Subha Manoj

While I Was Away

Subha Manoj

A 6 year old vs Hindi

A new language in the school curriculum usually presents teething issues for not just the primary class student but also for the parents and teacher. So when ‘A’ was supposed to start Hindi this year (he is in 1st grade) I was mentally prepared. Well, almost!

The positives first:
1. I knew I wouldn’t have to send him for Hindi tuition as my knowledge of Hindi is good enough to tutor him. (thanks to being brought up in Delhi). Honestly I have a mental block against tuition. I feel unless the parents are not equipped to teach a subject, the child can be very well taught at home itself. It needs a tad bit discipline, but quite do-able.

2.  ‘A’ loved his Hindi teacher, and in turn the subject. ( I swear there is a connection with good looking- sweet-natured teachers and boys: they instantly start liking the subject!)

Now for the not so positives:
We are Keralites, so we do not speak in Hindi at all at home. English and Malayalam reigns. Moreover Bangalore is not a great place to nurture one’s Hindi. The kids hardly speak the language even while playing, English being the common language.

‘A’ was good at recognizing the alphabets and even writing them. But I noticed inability to recognize words. While matching alphabets with the words, he was not able to remember the words.
For eg: ‘Kh’ se Khargosh (rabbit). He would either say Kharbosh or Barbosh. or ‘Ga’ se Gamla (flower pot). He would not know what is a Gamla. I knew the problem was that he did not know these words, as he has never really spoken much of Hindi.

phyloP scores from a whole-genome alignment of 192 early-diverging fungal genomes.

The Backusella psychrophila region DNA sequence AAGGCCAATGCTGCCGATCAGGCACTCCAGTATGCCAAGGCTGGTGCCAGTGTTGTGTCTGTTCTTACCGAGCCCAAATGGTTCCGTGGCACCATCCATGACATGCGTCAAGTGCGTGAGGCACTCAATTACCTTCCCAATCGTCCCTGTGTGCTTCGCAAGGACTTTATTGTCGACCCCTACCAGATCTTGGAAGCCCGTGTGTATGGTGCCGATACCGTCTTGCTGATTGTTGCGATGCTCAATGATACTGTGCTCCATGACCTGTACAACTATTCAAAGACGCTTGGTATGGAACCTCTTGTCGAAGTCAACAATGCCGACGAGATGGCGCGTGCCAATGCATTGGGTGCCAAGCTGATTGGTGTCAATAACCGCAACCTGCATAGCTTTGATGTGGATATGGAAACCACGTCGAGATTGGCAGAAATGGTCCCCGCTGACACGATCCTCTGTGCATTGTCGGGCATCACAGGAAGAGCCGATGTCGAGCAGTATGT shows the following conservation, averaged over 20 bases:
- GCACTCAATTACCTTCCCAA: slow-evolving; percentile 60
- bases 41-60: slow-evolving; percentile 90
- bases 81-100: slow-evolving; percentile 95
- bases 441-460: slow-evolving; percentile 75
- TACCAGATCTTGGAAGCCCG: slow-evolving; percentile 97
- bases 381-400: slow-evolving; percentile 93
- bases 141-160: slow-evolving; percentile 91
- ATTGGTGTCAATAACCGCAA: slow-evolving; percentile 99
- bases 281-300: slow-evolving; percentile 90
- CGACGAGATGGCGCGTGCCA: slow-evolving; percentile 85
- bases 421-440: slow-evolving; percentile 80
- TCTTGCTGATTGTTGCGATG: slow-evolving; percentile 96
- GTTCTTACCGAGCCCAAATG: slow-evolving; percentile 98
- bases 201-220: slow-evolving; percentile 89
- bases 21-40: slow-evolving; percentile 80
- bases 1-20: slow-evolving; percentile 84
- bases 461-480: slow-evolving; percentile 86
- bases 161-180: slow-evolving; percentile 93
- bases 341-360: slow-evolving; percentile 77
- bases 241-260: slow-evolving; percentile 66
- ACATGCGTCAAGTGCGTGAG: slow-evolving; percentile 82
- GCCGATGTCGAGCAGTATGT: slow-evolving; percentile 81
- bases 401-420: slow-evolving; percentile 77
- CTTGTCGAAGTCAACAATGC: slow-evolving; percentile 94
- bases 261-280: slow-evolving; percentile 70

This would have been an issue because the curriculum expected him to draw the pictures of the words pertaining to the alphabet. It meant that he would have to write ‘Kh’ – and draw a picture of rabbit. (Khargosh)

After few weeks of struggle, I knew I had to do something extra to make him remember the words and the picture matching the word. And then I did this:

I stuck the chart on his wardrobe door. The chart has all the Hindi alphabets, the matching Hindi words written in English and also the English translation of the words, along with the pictures. I asked ‘A’ to keep looking at the chart whenever he passed by his wardrobe.

What the chart was doing was that when ‘A’ looked at the chart he could understand that ‘Kh’ se Khargosh (written in English) and Khargosh means Rabbit, along with the picture. And kids so young do well with pictorial representation.

Voila! His vocabulary and word recognition improved amazingly well in just one week. I highly recommend this method for any child who is facing issues with any 3rd language. (especially the ones which are not spoken by the child)

I am planning to make another chart with different words now, so it increases his vocabulary. I am also talking to him in Hindi on and off at home. And I have allotted fifteen minutes everyday for Hindi. It really is helping.

I hope this helps you too 🙂

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